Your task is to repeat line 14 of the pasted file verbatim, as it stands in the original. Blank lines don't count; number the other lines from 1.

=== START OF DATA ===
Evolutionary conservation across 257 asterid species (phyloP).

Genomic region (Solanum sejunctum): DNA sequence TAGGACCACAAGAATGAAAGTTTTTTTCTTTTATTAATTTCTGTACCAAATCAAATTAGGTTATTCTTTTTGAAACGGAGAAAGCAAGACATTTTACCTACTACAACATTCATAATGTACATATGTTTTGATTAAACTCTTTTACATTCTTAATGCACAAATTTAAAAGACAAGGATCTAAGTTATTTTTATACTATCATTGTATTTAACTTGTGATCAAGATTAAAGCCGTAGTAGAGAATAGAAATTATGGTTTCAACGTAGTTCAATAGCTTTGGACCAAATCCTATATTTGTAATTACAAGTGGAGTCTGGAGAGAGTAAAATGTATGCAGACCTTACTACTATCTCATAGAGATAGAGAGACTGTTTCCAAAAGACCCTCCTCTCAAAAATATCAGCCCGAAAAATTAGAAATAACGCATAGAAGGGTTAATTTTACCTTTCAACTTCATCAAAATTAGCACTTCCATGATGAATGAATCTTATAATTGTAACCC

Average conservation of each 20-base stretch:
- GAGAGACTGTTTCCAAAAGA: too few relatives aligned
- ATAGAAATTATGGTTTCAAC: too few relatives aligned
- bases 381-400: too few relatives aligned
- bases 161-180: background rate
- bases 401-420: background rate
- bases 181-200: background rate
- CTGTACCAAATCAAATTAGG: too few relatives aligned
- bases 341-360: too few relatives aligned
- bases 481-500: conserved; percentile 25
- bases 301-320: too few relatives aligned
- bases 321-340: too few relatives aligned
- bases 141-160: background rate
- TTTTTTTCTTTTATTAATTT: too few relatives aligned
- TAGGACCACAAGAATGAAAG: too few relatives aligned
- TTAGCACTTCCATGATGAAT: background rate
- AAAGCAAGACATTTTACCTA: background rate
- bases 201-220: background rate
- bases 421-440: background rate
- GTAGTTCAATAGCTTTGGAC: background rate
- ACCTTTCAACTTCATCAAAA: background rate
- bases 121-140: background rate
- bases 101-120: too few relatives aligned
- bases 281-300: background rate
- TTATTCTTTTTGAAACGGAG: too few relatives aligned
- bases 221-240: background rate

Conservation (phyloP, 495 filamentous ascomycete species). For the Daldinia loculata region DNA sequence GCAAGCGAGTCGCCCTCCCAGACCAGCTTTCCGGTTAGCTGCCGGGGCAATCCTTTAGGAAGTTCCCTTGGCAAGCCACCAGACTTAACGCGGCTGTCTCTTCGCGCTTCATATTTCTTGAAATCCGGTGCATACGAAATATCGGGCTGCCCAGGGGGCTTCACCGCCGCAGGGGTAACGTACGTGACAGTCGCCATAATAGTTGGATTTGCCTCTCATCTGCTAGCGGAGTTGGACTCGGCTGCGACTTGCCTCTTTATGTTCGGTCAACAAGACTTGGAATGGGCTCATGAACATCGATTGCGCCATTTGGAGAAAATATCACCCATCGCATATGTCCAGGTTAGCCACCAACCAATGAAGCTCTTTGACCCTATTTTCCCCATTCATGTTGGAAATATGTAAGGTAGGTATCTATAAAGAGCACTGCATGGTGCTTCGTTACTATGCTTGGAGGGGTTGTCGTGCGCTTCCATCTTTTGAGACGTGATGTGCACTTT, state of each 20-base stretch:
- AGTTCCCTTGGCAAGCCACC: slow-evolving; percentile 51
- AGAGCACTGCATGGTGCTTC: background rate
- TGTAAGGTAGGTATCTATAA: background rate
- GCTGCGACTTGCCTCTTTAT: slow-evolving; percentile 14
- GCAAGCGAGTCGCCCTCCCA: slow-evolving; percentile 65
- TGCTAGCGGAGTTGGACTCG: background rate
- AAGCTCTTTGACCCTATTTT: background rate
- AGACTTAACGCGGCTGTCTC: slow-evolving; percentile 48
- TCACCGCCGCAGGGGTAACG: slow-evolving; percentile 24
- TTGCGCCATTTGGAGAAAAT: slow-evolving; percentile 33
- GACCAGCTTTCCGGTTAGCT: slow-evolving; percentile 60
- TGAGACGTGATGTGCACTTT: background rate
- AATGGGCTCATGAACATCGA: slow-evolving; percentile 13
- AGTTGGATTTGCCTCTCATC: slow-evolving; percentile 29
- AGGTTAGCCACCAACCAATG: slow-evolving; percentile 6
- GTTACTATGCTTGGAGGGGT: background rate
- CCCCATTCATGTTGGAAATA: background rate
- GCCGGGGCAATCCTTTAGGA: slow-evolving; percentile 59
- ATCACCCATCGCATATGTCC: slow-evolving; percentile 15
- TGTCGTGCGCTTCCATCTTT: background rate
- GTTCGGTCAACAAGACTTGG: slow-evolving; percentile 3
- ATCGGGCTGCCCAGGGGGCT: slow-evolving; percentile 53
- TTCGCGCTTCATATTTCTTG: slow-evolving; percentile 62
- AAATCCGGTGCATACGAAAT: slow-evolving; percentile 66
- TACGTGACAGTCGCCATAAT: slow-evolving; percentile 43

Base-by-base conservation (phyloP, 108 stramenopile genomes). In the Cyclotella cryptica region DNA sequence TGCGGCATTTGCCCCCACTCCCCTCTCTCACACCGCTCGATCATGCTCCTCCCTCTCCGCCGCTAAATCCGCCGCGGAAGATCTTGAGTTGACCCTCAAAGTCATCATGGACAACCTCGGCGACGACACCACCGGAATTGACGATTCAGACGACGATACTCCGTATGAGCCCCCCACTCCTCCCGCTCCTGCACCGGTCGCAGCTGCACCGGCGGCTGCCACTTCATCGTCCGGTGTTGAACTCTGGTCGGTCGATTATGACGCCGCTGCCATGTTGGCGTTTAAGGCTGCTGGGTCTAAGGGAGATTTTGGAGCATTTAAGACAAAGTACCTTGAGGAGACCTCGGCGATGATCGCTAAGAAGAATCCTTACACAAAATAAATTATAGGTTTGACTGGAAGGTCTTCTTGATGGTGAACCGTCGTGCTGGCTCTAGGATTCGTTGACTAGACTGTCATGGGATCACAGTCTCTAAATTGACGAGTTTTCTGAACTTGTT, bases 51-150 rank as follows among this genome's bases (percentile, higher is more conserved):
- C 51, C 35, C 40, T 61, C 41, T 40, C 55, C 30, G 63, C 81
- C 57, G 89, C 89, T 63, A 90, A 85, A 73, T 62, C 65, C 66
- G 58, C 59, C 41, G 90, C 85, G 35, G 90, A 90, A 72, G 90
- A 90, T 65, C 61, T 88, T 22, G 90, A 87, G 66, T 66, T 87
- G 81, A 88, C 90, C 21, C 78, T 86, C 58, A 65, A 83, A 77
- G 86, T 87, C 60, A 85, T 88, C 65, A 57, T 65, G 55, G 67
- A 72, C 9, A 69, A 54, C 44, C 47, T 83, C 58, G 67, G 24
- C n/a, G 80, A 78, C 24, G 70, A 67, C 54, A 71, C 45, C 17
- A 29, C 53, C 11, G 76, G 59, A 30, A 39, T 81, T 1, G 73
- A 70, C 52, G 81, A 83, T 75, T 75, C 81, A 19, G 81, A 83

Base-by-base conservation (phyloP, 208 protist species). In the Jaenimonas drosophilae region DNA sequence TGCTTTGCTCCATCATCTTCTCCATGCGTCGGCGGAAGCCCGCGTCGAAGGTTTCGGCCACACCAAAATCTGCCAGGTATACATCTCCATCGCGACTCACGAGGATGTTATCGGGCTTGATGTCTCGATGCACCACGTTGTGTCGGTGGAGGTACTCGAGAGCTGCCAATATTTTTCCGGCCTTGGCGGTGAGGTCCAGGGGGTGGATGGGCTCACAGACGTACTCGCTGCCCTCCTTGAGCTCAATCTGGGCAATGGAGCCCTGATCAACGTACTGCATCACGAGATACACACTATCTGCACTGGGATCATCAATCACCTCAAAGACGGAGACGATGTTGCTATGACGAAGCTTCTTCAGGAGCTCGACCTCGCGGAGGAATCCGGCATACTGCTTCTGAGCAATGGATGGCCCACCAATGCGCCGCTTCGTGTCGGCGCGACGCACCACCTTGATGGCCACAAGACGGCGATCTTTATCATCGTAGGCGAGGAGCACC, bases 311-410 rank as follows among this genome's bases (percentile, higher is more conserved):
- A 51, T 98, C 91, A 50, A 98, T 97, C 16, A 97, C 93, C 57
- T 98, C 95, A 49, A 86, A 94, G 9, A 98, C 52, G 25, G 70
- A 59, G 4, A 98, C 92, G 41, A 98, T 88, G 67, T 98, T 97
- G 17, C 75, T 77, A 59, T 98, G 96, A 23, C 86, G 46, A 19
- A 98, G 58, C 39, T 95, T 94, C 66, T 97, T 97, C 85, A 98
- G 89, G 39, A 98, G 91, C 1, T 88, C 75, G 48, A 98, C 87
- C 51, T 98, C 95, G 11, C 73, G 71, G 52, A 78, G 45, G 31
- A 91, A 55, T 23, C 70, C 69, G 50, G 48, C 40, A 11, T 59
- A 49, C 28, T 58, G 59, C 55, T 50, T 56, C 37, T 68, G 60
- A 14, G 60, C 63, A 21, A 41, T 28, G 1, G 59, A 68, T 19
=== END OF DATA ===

- bases 321-340: too few relatives aligned